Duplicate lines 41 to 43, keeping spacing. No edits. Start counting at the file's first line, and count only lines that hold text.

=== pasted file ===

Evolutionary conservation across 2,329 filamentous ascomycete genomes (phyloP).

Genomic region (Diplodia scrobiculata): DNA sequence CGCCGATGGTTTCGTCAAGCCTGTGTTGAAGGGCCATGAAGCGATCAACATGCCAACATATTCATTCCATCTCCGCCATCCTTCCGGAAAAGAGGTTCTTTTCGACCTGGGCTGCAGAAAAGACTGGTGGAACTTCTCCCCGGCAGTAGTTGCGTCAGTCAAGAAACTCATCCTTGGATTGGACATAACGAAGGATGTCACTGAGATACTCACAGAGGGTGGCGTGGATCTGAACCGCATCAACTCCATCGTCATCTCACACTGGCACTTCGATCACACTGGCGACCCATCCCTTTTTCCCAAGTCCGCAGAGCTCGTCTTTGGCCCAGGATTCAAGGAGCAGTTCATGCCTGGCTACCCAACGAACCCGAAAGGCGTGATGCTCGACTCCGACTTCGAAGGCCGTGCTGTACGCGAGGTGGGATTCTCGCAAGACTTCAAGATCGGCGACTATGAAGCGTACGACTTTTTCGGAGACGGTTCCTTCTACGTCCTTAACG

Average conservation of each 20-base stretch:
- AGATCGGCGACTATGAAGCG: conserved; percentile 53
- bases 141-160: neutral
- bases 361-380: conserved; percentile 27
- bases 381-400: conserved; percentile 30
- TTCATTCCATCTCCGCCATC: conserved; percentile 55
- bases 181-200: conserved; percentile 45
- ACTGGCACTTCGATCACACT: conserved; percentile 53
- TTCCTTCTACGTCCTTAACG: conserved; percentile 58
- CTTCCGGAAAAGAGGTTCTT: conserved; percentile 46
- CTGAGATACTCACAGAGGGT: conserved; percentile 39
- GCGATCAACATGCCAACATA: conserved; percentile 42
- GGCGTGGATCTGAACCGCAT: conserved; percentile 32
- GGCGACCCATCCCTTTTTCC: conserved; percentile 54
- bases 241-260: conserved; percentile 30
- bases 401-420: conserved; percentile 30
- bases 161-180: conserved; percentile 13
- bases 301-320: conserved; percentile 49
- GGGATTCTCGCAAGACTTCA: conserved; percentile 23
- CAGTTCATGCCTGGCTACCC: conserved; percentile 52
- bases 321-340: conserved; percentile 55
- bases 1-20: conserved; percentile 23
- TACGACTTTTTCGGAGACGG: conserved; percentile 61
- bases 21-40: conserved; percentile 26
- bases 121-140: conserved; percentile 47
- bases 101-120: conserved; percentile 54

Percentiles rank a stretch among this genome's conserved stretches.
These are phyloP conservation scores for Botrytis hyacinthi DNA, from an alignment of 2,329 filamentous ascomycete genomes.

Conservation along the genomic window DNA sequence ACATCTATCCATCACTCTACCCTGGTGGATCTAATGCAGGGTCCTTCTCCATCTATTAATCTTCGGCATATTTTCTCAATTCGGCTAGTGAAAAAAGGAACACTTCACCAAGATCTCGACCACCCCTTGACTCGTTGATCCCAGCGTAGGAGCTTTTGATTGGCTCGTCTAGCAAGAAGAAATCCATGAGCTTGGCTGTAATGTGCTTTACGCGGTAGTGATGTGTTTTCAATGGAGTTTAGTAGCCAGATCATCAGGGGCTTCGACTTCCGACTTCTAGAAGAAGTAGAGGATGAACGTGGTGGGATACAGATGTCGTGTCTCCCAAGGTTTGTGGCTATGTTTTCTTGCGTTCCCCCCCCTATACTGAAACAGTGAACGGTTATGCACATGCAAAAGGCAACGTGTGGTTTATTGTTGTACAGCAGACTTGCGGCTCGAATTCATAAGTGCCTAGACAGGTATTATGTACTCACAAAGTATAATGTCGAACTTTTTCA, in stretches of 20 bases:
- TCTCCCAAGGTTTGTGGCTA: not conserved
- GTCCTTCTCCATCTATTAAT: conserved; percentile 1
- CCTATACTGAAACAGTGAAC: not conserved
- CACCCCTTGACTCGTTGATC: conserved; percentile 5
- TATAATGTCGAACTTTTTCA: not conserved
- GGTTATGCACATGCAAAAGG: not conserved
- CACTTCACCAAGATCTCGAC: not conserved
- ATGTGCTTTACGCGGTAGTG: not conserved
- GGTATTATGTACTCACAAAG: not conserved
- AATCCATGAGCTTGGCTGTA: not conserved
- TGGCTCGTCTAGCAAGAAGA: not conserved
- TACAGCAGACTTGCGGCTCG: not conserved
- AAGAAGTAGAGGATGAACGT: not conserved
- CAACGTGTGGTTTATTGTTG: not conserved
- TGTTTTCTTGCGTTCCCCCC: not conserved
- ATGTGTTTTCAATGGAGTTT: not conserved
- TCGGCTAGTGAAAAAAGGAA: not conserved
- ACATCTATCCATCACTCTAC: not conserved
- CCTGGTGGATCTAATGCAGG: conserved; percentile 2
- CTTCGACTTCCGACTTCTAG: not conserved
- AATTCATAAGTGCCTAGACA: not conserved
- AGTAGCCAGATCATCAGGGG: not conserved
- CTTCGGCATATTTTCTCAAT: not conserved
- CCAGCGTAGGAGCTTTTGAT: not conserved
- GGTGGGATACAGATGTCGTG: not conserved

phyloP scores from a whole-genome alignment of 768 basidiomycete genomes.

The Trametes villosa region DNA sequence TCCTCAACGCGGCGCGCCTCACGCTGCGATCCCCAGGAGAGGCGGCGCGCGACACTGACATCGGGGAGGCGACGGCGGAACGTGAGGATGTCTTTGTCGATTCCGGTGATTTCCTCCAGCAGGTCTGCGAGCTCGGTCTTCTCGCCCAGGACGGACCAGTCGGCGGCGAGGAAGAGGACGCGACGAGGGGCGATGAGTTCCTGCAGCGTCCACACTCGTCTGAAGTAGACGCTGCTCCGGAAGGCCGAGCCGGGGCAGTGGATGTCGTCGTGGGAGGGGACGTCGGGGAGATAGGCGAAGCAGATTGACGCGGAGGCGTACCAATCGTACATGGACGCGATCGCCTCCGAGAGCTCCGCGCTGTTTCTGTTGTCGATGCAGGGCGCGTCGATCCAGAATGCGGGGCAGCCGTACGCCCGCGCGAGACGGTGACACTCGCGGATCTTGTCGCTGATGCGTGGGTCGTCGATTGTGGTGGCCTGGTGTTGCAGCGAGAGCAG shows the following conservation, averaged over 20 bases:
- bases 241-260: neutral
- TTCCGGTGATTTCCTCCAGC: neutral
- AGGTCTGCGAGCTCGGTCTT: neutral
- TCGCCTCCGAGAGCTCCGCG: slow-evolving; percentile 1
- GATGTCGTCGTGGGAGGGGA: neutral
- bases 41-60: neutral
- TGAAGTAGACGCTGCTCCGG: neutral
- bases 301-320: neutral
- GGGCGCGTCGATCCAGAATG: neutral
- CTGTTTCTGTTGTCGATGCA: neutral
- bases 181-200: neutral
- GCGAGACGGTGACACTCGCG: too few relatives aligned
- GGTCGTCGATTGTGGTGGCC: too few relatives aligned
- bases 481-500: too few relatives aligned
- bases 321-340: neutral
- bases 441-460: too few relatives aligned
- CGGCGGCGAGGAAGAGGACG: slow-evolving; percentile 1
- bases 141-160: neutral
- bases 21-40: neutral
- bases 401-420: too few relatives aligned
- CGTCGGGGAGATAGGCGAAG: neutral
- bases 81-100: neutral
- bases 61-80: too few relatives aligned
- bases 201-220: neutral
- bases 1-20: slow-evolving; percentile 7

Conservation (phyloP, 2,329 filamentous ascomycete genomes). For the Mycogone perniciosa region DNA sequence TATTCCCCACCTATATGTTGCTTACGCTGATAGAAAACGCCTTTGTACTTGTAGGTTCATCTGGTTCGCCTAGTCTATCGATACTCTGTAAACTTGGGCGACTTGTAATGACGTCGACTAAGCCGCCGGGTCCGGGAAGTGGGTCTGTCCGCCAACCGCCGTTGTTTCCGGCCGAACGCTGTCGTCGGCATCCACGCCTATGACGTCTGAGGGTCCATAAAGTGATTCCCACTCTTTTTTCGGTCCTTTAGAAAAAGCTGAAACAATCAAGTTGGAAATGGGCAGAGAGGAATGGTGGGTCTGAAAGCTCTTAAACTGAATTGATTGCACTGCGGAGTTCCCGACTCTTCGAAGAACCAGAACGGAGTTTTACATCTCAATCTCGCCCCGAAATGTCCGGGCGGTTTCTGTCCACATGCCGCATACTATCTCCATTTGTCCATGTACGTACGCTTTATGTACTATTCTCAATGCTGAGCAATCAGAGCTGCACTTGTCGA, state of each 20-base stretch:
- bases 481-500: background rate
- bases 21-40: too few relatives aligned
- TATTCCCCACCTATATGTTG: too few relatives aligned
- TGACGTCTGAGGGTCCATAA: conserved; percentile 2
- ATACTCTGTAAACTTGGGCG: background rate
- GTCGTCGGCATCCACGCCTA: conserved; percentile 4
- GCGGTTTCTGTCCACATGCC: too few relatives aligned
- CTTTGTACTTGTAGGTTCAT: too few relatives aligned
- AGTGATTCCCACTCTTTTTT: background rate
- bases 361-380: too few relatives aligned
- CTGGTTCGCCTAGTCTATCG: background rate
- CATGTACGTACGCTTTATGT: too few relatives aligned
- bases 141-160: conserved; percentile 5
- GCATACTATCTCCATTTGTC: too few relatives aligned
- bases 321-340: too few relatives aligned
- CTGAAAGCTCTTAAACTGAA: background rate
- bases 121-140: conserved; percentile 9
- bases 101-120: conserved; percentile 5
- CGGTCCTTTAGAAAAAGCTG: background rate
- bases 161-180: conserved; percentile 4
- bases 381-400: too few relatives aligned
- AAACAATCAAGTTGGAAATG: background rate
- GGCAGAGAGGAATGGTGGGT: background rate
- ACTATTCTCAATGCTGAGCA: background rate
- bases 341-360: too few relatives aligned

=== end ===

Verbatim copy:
- AATCCATGAGCTTGGCTGTA: not conserved
- TGGCTCGTCTAGCAAGAAGA: not conserved
- TACAGCAGACTTGCGGCTCG: not conserved